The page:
There was a moment – classic José Mourinho – when someone in the room asked whether it was true, after all the fluttering of eyelashes and full-on charm offensive, that he had wanted to manage Manchester United before Sir Alex Ferguson decided David Moyes was the better man for the job.

Mourinho has always attempted to deny it. Now he tried to find another way of expressing himself and it came out in the form of song. Blue Day is the title, written by Suggs for the 1997 FA Cup final and still pumped around Stamford Bridge before Chelsea's home games. Mourinho offered only a few words but enough to make his point. "Chelsea! Chelsea!"

He has always been a dab hand at deflecting awkward questions. Someone pointed out that a man of his achievement would have been an ideal fit for the "biggest club in the world" and he smiled at that description. "Chelsea," he said, cutting off the question. Not United? "Chelsea," he repeated.

Mourinho, of course, could hardly be expected to lose face with a sudden confession. He did also admit recently there was a culture of mistruths in football club press conferences ("we lie"). There was a beauty earlier in the summer when he claimed never to have had a single disagreement with Roman Abramovich or Andriy Shevchenko. Just as intriguing was his assertion, repeated again this weekend, that Ferguson had confided in him "many months ago" that he was retiring. Or, to run through that one again, that Ferguson decided to pass the biggest secret of his professional life to the then Real Madrid manager before his family or anyone from Old Trafford.

Let's maybe wait to see what Ferguson makes of that in his latest book. Alex Ferguson, My Autobiography comes out on 24 October. Two weeks before Mourinho on Football is published. Once again, we should probably expect a few claims and counter-claims, lots of positioning and some obligatory points-scoring.

Both men speak of one another so glowingly these days it can feel like a trick of the mind that, in their last year as rival Premier League managers, Ferguson suggested Mourinho "should button his lip" at one stage. Mourinho, Ferguson said, had "no respect for anyone but himself". The response was classic Mourinho: "Alex is an intelligent man but the problem is he thinks other people are stupid. They are not and can only laugh." Ferguson, on one Champions League trip, effectively declared the relationship dead. Mourinho shrugged and smiled some more.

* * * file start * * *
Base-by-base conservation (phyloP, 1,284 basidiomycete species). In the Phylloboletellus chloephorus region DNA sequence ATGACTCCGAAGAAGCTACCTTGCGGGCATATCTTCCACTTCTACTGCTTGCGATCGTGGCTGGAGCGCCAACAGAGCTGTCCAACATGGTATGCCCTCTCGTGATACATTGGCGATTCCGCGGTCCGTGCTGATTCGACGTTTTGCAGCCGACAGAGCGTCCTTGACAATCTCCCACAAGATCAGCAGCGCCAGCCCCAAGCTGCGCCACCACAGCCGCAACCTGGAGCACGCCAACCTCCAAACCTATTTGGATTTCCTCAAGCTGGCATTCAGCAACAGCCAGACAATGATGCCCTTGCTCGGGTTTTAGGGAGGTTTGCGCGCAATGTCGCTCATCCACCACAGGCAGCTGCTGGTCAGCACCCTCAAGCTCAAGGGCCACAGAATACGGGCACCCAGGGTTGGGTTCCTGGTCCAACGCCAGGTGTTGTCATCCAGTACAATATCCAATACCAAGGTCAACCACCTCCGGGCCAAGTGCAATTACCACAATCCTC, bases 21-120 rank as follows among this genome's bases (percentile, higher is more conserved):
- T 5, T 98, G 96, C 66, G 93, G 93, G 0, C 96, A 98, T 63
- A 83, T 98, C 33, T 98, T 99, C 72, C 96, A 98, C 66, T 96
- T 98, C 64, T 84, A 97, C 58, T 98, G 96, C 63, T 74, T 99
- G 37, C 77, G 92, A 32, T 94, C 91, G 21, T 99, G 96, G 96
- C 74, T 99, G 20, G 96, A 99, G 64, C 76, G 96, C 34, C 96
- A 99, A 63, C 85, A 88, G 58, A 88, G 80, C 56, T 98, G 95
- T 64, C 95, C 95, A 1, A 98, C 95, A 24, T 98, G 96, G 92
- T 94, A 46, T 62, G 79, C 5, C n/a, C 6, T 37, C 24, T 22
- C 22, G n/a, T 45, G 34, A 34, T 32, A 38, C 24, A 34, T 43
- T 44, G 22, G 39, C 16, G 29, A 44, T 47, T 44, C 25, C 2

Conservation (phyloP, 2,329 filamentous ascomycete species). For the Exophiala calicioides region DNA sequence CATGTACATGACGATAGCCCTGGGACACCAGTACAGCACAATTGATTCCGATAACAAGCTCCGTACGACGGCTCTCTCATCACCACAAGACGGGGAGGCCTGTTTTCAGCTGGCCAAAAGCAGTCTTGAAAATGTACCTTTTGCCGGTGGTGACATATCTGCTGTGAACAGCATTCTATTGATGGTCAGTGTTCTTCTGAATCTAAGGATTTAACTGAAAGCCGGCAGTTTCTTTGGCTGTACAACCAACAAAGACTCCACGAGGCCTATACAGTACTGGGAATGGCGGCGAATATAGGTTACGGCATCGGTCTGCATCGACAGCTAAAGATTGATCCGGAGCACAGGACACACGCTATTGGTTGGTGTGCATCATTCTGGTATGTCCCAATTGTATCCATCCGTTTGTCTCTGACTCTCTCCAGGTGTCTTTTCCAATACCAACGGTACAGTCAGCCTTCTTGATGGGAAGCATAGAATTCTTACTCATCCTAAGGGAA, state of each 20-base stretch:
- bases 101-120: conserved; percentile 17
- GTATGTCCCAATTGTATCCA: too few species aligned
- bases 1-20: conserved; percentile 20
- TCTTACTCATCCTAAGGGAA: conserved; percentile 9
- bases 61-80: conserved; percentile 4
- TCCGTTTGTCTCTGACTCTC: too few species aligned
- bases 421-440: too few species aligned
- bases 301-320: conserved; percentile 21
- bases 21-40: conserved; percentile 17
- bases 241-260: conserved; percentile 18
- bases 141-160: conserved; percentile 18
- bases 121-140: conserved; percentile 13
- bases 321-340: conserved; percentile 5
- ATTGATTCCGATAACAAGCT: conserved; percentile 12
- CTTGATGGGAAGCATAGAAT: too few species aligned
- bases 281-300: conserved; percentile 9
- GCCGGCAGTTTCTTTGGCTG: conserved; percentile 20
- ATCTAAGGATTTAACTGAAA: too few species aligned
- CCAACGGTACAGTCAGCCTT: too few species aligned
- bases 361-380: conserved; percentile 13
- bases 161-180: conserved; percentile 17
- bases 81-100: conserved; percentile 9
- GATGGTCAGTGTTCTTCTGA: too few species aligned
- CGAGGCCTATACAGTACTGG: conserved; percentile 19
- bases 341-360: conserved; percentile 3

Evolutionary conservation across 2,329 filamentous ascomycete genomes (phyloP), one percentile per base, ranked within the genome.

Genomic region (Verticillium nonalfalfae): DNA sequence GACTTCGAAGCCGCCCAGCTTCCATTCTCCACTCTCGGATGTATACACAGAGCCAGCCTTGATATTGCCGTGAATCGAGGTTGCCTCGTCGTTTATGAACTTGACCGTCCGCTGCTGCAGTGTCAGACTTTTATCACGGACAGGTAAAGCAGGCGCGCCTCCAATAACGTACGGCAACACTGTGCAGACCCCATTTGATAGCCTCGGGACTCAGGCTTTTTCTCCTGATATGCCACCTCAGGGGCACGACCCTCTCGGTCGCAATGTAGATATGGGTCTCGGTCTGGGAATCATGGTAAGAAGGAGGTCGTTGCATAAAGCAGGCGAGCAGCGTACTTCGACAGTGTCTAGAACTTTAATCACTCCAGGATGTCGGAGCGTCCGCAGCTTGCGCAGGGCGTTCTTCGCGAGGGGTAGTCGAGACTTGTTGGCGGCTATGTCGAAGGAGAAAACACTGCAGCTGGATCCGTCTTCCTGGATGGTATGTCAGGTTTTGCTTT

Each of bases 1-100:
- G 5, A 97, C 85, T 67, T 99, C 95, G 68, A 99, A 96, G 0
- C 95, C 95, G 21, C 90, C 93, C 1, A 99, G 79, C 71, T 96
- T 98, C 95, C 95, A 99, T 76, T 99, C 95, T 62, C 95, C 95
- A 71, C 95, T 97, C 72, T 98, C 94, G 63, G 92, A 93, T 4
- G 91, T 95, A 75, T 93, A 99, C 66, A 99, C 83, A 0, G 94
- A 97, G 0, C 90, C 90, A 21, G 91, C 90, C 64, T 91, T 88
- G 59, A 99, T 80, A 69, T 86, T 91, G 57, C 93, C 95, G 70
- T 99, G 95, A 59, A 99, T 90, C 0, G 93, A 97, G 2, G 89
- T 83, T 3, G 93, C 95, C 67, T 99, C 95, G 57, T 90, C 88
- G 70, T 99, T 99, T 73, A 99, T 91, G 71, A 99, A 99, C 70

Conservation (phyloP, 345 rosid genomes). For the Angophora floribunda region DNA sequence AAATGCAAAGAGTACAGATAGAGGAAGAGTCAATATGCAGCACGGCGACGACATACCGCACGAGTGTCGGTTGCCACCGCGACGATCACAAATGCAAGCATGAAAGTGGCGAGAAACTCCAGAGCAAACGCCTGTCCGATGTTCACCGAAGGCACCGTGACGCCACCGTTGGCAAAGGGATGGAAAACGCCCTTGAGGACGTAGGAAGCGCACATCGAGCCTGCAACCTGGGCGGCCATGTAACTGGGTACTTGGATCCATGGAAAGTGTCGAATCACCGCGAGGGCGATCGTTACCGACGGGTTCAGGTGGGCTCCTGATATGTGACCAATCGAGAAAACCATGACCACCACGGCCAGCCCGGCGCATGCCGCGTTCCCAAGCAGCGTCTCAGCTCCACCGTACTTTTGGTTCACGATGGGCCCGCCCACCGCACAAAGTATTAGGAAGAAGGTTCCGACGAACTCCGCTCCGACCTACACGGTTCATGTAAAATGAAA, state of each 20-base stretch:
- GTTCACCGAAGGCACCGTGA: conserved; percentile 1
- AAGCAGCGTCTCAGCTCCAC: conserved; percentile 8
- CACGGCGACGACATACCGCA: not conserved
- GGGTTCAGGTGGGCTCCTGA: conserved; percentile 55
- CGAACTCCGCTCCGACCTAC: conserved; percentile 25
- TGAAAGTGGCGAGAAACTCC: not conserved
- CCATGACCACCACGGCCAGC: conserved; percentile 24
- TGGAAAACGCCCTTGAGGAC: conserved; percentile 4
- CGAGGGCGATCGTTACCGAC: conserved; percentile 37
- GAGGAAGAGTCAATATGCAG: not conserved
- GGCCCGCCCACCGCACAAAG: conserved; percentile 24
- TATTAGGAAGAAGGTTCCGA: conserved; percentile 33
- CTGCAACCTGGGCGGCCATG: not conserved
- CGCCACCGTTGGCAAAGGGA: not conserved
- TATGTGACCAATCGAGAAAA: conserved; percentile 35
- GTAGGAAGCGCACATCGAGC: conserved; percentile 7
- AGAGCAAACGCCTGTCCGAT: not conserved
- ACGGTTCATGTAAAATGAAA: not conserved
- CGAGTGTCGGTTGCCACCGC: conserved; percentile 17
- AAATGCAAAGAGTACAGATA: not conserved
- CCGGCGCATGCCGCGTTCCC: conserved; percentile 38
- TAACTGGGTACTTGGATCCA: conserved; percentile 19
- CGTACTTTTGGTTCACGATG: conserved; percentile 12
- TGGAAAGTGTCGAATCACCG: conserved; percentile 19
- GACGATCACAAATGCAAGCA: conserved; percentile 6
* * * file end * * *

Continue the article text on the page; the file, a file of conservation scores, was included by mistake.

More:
Different rules now, of course. Mourinho's relationship with Moyes is probably best filed as "one to watch". There was a brief spat in 2006 when Mourinho accused Andy Johnson of diving and Everton threatened to report Chelsea's manager to the Football Association. Yet Mourinho backed down on that one and Moyes sent him a letter wishing him good luck when he left Chelsea the following year.

Beyond that, there isn't a great deal more in terms of history – quite possibly because Mourinho never had too much trouble against Everton. In eight games, Chelsea won five and drew three, pretty much in keeping with the rest of Moyes's general performance against the major clubs. The man Ferguson picked to replace him, despite an admirable record at Goodison and some impressive results, in particular against Manchester City, did not win a single game at Old Trafford, Stamford Bridge, Anfield or the Emirates in 44 attempts.

How seriously Mourinho wanted the United job, or whether it actually matters now, is another point, and there are people at Chelsea who consider it irrelevant now he is winning matches again for their club. It does, however, offer some insight into the Mourinho-Moyes dynamic.

Take the story Paddy Crerand tells about United's Champions League tie against Real Madrid at the Bernabéu in February. Crerard, a member of United's 1968 European Cup-winning side and now a pundit on their in-house television station, was greeted with a bear-hug when he arrived at Mourinho's press conference. Mourinho told him he was an MUTV subscriber and watched Crerand's phone-in every Monday night. He also asked if he could go on for an exclusive interview (a promise he subsequently kept). Crerand, by his own admission, was bemused. "We had never met before," the 74-year-old says. "I was surprised he knew all about me."